Surya teachers travel to India & rock 18 n 30 challenge!

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Our two teachers Anayra and Marina traveled to the birthplace of yoga - India!

Anayra Calderon, has been teaching at Surya since 2007. Anayra has been rocking this spring's 18 classes in 30 day challenge with all of her fellow students. Even though she stays busy teaching classes, she made time to participate in all the yogi fun!

Anayra also leads Surya’s teacher-training program and has been practicing yoga for the last 16 years, traveled to India to assist her teachers from The Yoga People in their 200-hour Ashtanga vinyasa teacher training in Goa, a state on India's West coast. 

What was the one thing you learned from your trip?

The importance of rituals in the Hindu community is something that was very beautiful to witness and inspiring. 

Was there anything that surprised you about India and their culture?

The huge numbers of people that practice daily rituals of prayer and meditation was surprising.

The history of yoga is said to have started in Northern India over 5,000 years ago. In fact, the word yoga was first mentioned in one of the oldest sacred texts, the Red-Veda, which contained a collection of inspired hymns and mantras to invoke courage, happiness, health, peace, prosperity, success, and wisdom.

Surya instructor, Marina De Lima joined Anayra on her trip to yoga’s native land.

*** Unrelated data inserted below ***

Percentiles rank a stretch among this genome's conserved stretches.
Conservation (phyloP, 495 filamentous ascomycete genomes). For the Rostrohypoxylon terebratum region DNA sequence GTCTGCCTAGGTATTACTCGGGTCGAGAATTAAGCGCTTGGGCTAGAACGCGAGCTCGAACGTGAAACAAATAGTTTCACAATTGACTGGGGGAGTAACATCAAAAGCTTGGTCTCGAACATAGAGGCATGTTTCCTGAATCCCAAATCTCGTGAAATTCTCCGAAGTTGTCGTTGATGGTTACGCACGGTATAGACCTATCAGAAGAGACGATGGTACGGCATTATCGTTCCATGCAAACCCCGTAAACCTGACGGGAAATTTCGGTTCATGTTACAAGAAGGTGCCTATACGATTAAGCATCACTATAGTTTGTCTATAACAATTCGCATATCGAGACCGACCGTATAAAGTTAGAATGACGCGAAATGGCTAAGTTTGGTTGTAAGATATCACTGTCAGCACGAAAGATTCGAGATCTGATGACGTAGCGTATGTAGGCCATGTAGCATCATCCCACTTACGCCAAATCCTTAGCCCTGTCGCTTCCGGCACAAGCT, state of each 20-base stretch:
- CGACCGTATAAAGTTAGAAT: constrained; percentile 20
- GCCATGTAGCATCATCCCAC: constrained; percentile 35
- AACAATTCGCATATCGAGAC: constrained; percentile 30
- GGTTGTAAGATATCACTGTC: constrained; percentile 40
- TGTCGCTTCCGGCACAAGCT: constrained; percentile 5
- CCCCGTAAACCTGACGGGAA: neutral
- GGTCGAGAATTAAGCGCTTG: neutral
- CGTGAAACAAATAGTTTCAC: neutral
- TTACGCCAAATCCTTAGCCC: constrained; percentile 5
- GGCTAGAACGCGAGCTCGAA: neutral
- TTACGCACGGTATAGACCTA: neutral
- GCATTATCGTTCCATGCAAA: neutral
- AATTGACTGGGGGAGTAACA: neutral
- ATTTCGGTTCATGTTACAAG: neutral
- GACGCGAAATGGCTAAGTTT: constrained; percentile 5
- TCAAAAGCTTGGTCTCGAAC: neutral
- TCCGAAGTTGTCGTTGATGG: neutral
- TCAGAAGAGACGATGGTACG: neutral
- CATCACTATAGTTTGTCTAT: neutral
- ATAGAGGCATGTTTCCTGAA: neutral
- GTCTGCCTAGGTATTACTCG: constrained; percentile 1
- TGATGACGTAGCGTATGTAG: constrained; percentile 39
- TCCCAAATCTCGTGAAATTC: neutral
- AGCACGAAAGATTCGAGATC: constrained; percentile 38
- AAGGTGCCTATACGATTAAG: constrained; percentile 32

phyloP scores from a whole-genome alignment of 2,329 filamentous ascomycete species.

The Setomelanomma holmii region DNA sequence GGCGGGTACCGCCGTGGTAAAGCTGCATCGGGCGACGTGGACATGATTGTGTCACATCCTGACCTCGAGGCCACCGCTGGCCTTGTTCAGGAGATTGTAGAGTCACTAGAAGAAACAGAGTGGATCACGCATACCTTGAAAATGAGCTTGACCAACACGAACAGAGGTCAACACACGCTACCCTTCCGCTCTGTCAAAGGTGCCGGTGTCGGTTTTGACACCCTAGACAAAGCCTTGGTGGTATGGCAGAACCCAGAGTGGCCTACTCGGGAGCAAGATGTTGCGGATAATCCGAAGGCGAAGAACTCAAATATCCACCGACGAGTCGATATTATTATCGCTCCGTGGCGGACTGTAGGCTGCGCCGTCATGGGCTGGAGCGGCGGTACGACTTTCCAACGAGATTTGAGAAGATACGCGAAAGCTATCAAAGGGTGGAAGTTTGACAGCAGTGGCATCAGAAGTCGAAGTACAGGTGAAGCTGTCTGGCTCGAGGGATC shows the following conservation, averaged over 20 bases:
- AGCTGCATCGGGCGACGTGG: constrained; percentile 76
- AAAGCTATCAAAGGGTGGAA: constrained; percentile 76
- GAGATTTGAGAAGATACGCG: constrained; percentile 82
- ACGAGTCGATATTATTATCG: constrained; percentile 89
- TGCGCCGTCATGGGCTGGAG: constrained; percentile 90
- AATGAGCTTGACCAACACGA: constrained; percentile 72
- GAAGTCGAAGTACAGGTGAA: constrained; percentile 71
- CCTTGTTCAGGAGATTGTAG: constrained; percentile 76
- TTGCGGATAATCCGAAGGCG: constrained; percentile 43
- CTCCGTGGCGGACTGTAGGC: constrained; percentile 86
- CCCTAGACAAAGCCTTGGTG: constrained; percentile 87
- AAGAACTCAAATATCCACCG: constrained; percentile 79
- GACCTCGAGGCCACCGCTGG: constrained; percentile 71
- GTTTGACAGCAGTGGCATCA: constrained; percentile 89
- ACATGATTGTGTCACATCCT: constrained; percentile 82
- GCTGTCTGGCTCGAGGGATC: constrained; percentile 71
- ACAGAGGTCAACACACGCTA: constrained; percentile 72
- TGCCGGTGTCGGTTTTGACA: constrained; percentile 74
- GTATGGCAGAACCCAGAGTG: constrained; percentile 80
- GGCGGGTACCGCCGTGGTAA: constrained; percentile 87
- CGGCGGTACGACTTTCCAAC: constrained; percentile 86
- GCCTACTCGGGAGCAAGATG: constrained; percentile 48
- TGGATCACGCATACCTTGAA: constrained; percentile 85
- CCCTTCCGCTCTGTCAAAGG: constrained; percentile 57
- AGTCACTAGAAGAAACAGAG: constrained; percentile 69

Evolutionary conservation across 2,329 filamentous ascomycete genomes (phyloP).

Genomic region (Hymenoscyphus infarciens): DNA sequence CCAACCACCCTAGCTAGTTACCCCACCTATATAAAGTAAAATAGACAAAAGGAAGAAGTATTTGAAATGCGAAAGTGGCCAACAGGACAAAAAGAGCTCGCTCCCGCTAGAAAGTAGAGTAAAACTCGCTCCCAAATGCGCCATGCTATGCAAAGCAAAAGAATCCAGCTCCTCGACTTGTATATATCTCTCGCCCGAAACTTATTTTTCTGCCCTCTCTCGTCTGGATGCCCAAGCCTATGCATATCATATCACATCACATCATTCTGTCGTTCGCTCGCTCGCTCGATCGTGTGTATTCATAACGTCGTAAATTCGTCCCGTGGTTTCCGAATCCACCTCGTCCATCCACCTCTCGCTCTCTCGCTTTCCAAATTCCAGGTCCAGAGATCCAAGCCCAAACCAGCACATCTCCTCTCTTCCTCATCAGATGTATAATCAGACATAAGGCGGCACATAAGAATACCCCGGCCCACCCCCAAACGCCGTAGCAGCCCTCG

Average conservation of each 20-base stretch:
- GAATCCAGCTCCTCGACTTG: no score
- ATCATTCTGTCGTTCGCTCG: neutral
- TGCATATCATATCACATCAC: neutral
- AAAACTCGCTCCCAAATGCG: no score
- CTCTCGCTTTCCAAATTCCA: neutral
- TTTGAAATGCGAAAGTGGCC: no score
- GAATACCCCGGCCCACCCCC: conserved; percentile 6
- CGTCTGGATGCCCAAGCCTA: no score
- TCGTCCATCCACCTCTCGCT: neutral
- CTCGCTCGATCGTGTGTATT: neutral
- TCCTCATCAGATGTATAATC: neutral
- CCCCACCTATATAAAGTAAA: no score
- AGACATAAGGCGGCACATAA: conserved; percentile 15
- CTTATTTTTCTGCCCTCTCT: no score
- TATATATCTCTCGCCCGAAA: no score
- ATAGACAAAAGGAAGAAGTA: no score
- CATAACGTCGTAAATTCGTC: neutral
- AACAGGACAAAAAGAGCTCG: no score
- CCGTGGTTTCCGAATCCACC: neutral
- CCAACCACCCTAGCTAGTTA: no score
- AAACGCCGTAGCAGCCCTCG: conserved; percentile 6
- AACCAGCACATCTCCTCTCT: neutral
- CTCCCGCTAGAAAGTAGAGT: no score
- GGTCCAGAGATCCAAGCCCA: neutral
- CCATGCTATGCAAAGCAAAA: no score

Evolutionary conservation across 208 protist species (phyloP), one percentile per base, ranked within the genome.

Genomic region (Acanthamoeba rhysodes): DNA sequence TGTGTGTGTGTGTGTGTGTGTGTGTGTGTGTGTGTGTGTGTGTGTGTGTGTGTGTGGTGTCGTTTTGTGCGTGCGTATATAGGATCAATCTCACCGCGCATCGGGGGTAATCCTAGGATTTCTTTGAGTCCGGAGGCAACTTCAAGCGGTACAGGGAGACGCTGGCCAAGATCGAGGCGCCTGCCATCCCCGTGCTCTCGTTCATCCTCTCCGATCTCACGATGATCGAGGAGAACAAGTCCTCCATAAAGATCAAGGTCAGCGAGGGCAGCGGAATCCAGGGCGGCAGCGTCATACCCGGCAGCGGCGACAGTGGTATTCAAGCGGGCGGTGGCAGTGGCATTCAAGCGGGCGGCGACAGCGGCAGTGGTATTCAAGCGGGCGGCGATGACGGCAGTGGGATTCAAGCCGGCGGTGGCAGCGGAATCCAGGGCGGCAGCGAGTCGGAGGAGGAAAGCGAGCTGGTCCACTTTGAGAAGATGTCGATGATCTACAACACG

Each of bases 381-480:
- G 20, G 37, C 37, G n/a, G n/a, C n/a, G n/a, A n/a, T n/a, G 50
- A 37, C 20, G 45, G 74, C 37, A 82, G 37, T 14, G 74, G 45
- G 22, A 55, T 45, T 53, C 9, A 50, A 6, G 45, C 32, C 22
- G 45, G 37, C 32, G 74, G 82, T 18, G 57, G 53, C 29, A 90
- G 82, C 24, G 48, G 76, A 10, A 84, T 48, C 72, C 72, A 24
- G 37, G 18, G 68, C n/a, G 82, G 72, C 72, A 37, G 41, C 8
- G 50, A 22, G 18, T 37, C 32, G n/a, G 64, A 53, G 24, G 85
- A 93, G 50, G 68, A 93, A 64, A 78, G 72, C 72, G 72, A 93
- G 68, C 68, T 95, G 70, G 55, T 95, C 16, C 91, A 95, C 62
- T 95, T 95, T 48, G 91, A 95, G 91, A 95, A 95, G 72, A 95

Marina, teaches at Surya’s Hoboken and Jersey City locations. The Brazilian-born teacher did advanced training with The Yoga People in Thailand and decided to take the journey to India. She completed an intensive training in Ashtanga Primary Series as well as Ashtanga Vinyasa, also known as Rocket Yoga. 

“I had always wanted to go to India and was fascinated with the culture and the people and decided that there was no place I would rather advance my yoga practice then in the birthplace of yoga,” De Lima said.

 What was the one thing you learned from your trip?

 There were so many things I learned from this trip. Not only did I gain knowledge and deeper understanding of the fundamentals of yoga but my physical practice has advanced as well as my meditation practice. 

Was there anything you learned from your trip that you would like to incorporate into your Surya classes?

For me I'm always looking for ways to make the difficult postures and elements of yoga seem fluid and effortless and I would love to be able to translate that into my classes so that each class is more of a moving meditation. I'd also like to teach more of the Ashtanga Vinyasa or Rocket style. 

Was there anything that surprised you about India and their culture?

I was expected to be overwhelmed in India by sounds and cultural overload, and I was overwhelmed, but it was with this feeling of love and deep pride. I love that it is a culture that is deeply rooted in ceremony and tradition and I loved getting to experience that hands on. 

Did you notice any major differences between how yoga is practiced in India versus in the U.S.?

In India there is not a major focus on the physical practice of yoga or the Asanas. The yoga that is practiced in India is based on moral principles, pranayama and breathing techniques, meditation, and kriyas or purification rituals. 

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Lindsay Carlton
Surya Yoga Academy